Beata Shihepo: a challenge to women; From a village called Omududu, in Ukwanyama, Ovamboland, has emerged a woman of such substance that it was a privilege to speak to her about her life.
The illness that led to her condition started when she was six years old. She lost her hearing slowly, and became totally deaf by the age of 12. In 1976, she went to the school for the deaf at Eluwa in Oshakati.
"For the first time, I met many deaf people. I started learning how to sign but it was difficult to develop myself because there was no English, only Oshiwambo," said Shihepo. She spoke to us through an interpreter, and if only in that small way, we got a sense of the huge challenge she faces every day as a deaf person to communicate in a world where the majority rule, and the majority are the people who can hear and speak.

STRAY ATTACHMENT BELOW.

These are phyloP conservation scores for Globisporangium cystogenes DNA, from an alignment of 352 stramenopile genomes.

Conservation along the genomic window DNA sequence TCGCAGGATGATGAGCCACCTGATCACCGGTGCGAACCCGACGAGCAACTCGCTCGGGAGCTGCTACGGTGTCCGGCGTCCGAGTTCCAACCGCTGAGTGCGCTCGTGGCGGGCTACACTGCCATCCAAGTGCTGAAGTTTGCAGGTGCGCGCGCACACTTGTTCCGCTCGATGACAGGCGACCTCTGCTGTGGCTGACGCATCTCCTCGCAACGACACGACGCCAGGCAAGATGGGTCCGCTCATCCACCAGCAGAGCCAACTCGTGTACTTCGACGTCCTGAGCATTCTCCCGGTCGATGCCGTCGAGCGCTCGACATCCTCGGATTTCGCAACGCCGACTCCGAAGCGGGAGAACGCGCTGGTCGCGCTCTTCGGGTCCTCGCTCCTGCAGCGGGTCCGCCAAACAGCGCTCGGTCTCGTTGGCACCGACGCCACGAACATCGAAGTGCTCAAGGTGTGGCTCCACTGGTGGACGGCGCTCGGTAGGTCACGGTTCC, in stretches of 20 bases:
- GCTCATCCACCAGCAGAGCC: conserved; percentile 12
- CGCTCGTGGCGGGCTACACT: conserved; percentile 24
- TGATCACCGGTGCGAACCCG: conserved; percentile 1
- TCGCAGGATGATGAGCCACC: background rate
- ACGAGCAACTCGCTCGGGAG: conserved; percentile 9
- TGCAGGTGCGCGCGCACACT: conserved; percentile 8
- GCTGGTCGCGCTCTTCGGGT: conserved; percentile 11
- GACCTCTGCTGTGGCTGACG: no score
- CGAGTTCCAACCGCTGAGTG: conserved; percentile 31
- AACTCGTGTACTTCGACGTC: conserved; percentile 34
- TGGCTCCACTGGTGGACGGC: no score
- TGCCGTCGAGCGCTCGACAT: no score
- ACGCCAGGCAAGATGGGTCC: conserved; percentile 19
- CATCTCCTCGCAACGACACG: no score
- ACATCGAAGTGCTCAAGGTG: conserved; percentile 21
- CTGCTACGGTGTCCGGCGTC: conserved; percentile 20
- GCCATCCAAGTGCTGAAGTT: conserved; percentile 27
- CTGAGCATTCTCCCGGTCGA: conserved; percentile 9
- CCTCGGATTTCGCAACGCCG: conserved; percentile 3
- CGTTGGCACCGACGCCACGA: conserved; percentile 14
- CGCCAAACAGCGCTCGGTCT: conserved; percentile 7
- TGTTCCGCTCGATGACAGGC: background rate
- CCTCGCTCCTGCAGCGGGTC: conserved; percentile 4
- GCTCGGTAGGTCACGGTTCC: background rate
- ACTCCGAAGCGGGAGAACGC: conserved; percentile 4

At Eluwa, she was taught needle-work and crafts. In 1986 she went to the Rossing Foundation for a tailoring course. Then a year later, she went back to Eluwa where she started working for the government as a hostel matron. At that time, she could only speak Oshiwambo.
"I fought for my own development. Deaf people meet a lot of challenges. When people meet us, they do not know how to approach us. In Oshiwambo, they call us 'pulupulus'. Many people told my mother ... 'Your daughter will not go anywhere, she can only be a babysitter.' But my mother loved me, she refused to listen to those who said deaf people could only be domestic workers and caretakers.